When my father, Fred Schlafly, reached the age of 75, and realized he could no longer compete in the sports he had enjoyed throughout his life, he turned to my mother one day and said: "Phyllis, you probably have about 10 good years left."
That conversation took place more than 30 years ago. And those 30 extra years were good years: good for us, of course, her family and friends who received her wise counsel; and also good for our country, as her political activism continued to influence the 2016 election.
They were good years for Phyllis, too, despite the increasing burdens of her old age. She was able to watch her family grow to 25 descendants, with more on the way. In her final days, she had the great joy of seeing the infants and toddlers that my father never knew.
My parents were partners in their life together, and Phyllis depended on Fred for everyday reinforcement. He supported her career, screened what she wrote, and coached her on what to say. She called him "the censor."
Fred Schlafly's influence is apparent in Phyllis' most widely read article, "What's Wrong With 'Equal Rights' for Women?" First published in February 1972, that article has since been reprinted in dozens of college textbooks and is considered the classic expression of Phyllis' opposition to feminism.
The 1972 article set forth the proposition that our public laws and policies, as embedded in the fundamental law of our nation, should reinforce the family as the basic unit of any society. Confronting the burgeoning feminist movement and its principal objective, the Equal Rights Amendment, Phyllis' simple but powerful argument seemed controversial and even retrograde to liberals.
As Father Brian Harrison explained in his homily today, the idea that a nation's laws should recognize the basic social unit as the family, rather than the individual, is grounded in the social teaching of the Catholic Church. It's the central insight of the pope's famous 1891 encyclical Rerum Novarum, which launched Catholic social teaching, and it has been reaffirmed many times since then.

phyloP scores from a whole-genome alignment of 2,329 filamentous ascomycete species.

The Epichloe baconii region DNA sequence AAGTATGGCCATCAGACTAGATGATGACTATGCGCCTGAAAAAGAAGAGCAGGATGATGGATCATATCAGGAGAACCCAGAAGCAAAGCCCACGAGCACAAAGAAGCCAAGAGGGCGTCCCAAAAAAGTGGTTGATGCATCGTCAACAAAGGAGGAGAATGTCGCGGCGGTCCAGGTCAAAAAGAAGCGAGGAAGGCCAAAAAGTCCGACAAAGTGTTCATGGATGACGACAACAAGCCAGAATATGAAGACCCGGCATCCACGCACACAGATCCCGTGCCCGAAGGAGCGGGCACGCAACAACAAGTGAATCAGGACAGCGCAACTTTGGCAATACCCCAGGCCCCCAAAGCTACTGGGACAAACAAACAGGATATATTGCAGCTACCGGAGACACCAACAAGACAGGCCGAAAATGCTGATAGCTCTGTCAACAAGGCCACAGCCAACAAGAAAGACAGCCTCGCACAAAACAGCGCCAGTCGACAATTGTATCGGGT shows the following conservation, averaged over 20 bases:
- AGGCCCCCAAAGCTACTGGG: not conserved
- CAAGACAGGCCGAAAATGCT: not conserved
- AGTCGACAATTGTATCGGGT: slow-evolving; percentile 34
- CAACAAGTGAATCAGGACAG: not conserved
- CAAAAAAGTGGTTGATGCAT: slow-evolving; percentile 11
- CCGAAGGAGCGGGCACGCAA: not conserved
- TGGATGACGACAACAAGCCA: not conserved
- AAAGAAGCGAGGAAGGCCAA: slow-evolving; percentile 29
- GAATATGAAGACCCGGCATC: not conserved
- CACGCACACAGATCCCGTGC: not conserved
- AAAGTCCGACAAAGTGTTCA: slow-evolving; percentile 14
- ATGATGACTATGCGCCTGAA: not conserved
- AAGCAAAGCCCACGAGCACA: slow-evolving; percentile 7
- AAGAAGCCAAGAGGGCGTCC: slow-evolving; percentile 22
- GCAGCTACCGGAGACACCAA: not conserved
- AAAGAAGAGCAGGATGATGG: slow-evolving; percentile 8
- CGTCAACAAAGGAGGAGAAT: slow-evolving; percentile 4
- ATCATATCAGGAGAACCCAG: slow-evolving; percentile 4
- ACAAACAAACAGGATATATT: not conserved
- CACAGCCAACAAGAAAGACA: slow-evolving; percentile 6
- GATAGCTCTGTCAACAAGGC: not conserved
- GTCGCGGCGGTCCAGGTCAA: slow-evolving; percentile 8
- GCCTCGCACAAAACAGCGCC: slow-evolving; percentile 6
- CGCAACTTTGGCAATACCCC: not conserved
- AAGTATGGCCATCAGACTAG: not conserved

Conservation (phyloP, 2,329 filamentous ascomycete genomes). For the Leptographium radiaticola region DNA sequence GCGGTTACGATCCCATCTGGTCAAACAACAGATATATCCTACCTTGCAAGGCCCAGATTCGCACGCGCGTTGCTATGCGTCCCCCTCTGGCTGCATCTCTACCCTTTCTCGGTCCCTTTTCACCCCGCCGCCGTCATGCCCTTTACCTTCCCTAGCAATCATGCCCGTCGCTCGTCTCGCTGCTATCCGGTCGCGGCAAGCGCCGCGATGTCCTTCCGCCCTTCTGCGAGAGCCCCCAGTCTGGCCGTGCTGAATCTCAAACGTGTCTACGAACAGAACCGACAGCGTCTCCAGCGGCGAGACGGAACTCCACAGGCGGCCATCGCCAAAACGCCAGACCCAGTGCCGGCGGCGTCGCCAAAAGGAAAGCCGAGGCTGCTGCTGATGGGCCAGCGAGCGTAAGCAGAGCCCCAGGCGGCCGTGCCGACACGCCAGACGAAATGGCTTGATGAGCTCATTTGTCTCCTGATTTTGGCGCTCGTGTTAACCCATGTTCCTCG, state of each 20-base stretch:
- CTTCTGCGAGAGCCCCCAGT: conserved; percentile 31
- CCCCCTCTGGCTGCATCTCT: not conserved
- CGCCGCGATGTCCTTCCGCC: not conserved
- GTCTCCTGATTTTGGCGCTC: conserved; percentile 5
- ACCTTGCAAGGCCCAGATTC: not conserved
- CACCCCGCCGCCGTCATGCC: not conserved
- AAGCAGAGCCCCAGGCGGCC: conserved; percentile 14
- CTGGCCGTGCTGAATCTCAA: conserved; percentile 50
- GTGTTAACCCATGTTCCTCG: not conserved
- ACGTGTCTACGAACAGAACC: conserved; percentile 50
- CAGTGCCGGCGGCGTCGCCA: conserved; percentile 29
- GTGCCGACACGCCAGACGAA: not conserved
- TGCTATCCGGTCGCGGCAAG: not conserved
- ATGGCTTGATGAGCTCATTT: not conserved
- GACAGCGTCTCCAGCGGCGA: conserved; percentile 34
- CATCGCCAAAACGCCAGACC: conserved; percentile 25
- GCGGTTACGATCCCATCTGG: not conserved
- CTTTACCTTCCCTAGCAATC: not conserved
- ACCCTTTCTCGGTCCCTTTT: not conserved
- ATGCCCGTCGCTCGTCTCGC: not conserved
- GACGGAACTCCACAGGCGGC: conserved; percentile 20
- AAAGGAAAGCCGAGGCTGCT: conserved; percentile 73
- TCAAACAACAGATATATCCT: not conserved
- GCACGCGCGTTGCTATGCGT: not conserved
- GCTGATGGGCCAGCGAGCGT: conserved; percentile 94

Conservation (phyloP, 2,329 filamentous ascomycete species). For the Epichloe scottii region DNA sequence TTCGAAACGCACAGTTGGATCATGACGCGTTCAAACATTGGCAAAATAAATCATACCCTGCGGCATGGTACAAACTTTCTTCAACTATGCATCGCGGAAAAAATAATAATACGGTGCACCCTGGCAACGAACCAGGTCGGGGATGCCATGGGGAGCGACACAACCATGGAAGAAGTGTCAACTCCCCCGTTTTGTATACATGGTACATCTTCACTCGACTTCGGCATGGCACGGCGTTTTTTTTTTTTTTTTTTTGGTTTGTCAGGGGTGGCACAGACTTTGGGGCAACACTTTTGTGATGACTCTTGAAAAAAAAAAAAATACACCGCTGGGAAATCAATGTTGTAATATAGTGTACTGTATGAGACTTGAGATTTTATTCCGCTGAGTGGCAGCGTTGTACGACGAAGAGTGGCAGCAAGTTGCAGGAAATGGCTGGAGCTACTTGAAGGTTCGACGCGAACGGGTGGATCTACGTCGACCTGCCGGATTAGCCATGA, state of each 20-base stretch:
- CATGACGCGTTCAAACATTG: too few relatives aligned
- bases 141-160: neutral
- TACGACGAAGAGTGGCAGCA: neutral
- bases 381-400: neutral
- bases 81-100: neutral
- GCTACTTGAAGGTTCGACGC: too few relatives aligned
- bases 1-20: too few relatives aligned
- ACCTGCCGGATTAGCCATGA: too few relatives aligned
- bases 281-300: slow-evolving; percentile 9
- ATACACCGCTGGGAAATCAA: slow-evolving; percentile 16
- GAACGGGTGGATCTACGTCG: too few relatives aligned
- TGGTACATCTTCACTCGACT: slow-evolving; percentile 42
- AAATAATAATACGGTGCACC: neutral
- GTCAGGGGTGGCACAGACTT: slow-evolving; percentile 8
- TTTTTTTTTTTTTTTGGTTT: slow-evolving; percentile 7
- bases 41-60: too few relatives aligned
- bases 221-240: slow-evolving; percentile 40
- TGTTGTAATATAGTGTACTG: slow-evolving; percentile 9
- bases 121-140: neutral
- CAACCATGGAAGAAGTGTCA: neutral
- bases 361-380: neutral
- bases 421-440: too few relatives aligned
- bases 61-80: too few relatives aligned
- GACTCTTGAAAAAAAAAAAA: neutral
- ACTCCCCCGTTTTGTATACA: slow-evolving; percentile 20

Phyllis expressed the idea in a way that attracted tens of thousands of people, mostly of other faiths, to what she called the "pro-family" movement. Many of those she touched and inspired have honored our family by coming here today.
We now take Phyllis to rest beside her husband, my father, in the place she selected many years ago. Like every place she ever lived, she decided the burial plot needed another tree — a maple tree that that turns bright gold in the fall.
She selected a tree, planted it and drove there frequently with buckets of water, to make sure the tree survived. Since we buried my father there, 23 years ago, the little tree that Phyllis planted has become a powerful, majestic, stately canopy, and next month its color will be gorgeous.
Reflecting on my mother's long life, the singular quality that explains her effectiveness is that she was always prepared. Whether her task was to give a speech, conduct a meeting or meet a deadline, her careful preparation made the job seem effortless and gave her time to deal with unexpected events.
Phyllis was never at a loss for the appropriate words. She faced crisis and conflict with grace, and she infuriated opponents with her unflappable good humor.
In the parable of the bridegroom (Matt. 25:1-13), Jesus tells the story of 10 women who were called to light the way for a wedding party. Five of the women brought no extra oil, and their lamps went out before the wedding party arrived.
The other five women came prepared with extra oil in case the wedding party was running late. The sensible five were admitted to the wedding feast from which the foolish five were excluded.
Phyllis would have been one of the five wise enough to bring an extra flask of oil. Even in her final year, she was planning for the future, including America's future as well as her own.
Phyllis Schlafly was a wise woman, a sensible woman, a faithful woman. Her lamp would not go out, and I believe she was prepared for today.